How Magic Johnson Missed Out On $7 Billion By Turning Down Nike

Magic Johnson Nike

In 1979, 20-year-old Earvin Johnson from Lansing, Michigan had a very important decision to make as Converse, Adidas, and Puma eagerly pursued the young prospect’s signature for a shoe deal. In present day, Magic Johnson wishes he gave a second look to the dark horse in the equation: Nike.

It was his rookie year on basketball’s marquee team, the Los Angeles Lakers, alongside the best player in the world at the time, Kareem Abdul-Jabbar, and – between the flashy playing style and his big smile – every brand seemingly wanted some of the Magic.

If you have read the exceptional biography Shoe Dog by Nike co-founder Phil Knight, you’d be familiar with its humble beginnings as a fringe competitor in the basketball shoe market shortly before it would change the face of sports. If episode 6 of HBO’s Winning Time is anything to go by, the ambitious Knight eagerly pitched a signature shoe to Magic in exchange for stock in the company.



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Magic Johnson Nike

The first Nike IPO sold their shares for around 18 cents each. If you bought just one share in 1980, it would have turned into 128 shares and that one share would be worth nearly US$12,000 (AU$16,200) in the present day. It is estimated that the Magic Johnson Nike deal would have amounted to around US$5.2 billion (AU$7 billion).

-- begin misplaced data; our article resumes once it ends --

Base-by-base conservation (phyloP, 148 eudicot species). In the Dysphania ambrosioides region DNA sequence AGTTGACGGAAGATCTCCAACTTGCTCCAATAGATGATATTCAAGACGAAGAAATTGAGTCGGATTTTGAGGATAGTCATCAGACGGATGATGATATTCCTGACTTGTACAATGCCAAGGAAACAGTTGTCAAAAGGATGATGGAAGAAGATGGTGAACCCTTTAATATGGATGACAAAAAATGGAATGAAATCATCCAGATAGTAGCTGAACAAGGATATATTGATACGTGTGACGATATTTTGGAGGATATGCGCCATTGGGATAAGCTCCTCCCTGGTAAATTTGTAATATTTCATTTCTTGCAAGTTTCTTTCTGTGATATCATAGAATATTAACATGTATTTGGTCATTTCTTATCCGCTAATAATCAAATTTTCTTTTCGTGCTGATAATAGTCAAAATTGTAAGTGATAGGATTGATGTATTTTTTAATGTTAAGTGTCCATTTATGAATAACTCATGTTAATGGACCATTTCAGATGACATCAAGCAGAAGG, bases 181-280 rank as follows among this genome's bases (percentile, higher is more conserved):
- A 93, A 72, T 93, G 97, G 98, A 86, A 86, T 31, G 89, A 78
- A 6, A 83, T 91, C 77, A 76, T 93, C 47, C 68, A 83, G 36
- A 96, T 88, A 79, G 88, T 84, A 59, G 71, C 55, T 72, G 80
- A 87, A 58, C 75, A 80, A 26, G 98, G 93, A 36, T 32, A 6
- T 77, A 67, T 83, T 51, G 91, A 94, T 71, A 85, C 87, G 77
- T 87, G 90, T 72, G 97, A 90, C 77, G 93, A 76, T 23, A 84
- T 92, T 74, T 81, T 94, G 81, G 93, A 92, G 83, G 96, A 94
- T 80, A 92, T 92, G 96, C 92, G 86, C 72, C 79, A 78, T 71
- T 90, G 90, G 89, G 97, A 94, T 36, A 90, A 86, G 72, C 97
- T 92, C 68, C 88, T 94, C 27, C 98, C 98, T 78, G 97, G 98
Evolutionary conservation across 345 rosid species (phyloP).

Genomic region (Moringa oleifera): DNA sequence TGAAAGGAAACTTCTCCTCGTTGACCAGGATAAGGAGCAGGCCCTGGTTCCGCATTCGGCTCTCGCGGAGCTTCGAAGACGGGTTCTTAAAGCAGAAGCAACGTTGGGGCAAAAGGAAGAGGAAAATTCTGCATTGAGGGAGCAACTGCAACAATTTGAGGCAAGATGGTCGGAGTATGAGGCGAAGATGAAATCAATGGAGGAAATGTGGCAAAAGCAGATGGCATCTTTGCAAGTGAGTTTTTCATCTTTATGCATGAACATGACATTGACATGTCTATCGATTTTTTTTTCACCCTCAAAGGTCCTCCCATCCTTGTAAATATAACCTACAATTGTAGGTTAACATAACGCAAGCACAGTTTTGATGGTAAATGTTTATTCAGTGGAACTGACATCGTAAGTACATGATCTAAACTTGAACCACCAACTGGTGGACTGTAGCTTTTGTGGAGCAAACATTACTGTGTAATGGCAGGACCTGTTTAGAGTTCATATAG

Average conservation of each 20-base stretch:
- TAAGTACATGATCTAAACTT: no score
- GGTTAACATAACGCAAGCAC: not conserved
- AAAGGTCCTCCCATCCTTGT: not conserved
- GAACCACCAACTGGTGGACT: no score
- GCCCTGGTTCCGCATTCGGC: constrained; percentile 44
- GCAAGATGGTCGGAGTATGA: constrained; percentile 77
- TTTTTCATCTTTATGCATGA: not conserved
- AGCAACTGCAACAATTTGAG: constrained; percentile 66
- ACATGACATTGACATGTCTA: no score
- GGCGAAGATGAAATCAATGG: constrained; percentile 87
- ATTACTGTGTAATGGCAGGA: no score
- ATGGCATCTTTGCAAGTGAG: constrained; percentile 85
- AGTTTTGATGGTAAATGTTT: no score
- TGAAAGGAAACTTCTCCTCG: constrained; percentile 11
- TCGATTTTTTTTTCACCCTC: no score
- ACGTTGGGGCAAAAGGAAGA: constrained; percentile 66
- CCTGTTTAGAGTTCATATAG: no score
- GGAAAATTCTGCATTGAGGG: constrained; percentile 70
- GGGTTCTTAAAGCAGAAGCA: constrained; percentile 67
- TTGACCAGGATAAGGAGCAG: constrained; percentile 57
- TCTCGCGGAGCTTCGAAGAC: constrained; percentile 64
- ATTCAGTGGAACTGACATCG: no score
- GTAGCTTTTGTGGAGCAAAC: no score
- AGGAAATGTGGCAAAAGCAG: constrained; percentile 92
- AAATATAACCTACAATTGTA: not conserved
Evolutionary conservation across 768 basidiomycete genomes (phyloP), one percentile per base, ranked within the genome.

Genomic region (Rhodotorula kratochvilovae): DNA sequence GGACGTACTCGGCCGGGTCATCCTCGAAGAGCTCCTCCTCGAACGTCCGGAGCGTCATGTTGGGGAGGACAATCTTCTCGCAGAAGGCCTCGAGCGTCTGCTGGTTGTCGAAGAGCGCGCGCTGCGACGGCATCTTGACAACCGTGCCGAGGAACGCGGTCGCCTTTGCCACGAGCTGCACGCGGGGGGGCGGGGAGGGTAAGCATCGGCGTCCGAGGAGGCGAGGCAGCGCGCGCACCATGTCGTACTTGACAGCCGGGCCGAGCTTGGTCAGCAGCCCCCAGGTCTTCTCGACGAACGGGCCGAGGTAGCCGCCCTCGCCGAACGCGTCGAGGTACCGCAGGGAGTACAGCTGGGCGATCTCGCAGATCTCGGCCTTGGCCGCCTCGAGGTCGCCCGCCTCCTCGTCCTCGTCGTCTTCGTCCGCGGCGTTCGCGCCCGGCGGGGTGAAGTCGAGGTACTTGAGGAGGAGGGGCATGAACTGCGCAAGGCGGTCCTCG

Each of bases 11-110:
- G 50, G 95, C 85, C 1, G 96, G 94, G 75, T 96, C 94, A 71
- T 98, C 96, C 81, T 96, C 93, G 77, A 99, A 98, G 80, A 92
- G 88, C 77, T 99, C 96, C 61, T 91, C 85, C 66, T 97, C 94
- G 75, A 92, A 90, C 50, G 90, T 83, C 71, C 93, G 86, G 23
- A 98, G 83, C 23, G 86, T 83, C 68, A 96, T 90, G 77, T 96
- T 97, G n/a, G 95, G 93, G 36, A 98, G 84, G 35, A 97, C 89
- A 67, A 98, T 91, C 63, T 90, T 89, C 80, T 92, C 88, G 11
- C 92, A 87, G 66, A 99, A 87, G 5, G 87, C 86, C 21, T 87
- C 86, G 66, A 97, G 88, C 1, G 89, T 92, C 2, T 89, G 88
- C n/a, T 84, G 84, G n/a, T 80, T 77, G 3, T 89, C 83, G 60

Hindsight is 20/20. Magic Johnson proceeded to accept the far safer option of US$100,000 (AU$134,700) from Converse, which was the dominant shoe in the market and was already linked to Magic’s basketball idol Julius Irving (“Dr J”). This, for the early 1980s, was a lot of money to be made here.

While the signature shoe part of the deal is likely a bit of embellishment from HBO, the rest of this exchange is almost entirely true. As Magic himself explained:

“When I first came out of college, all the shoe companies came after me — and this guy, Phil Knight, who had just started Nike. All the other companies offered me money, but they couldn’t offer me money because they just started.

“So he said, ‘Stock. I’m going to give you a lot of stock.’ I didn’t know anything about stock. I’m from the inner city. We don’t know about stocks.

“Boy, did I make a mistake… I’m still kicking myself. Every time I’m in a Nike Store, I get mad. I could have been making money off of everybody buying Nikes right now.”



If we ever get to a season 9 of Winning Time, we will see that Magic’s divorce from Converse was a pretty messy one. Around a decade into their partnership, Magic explained to the Baltimore Sun that he planned to leave Converse after participating in the Olympics.

“Converse as a company is stuck in the 60s and 70s. They think the Chuck Taylor [sneaker] days are still here,” Johnson said after U.S. Olympics Basketball team practice.

“I’ve never really been happy with them. Nike and Reebok pour money into advertising; I’ve been trying to get out for years.”

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“It’s been 12 unhappy years,” he continued.

“I’m calling them all the time, telling them how bad the company is.”

Nike probably doesn’t have any hard feelings about a missed opportunity with Magic Johnson, as they ended up signing some hotshot new college basketball player named Michael that would be wearing Nike’s shoes in the NCAA finals and in the NBA just four years later. We all know how that turned out for them.

To add insult to injury: Nike would eventually acquire Converse for around US$309 million (AU$416 million) in 2003.



It’s hard to feel too sorry for Magic, though. He still went on to start Magic Johnson Enterprises which has seen him invest in everything from fast food locations, to professional sports to real estate. MJE has holdings of around US$1 billion (AU$1.3 billion); Johnson himself is worth around US$600 million (AU$807 million) and is considered to be one of the wealthiest athletes in the world.

Still, though. Damn.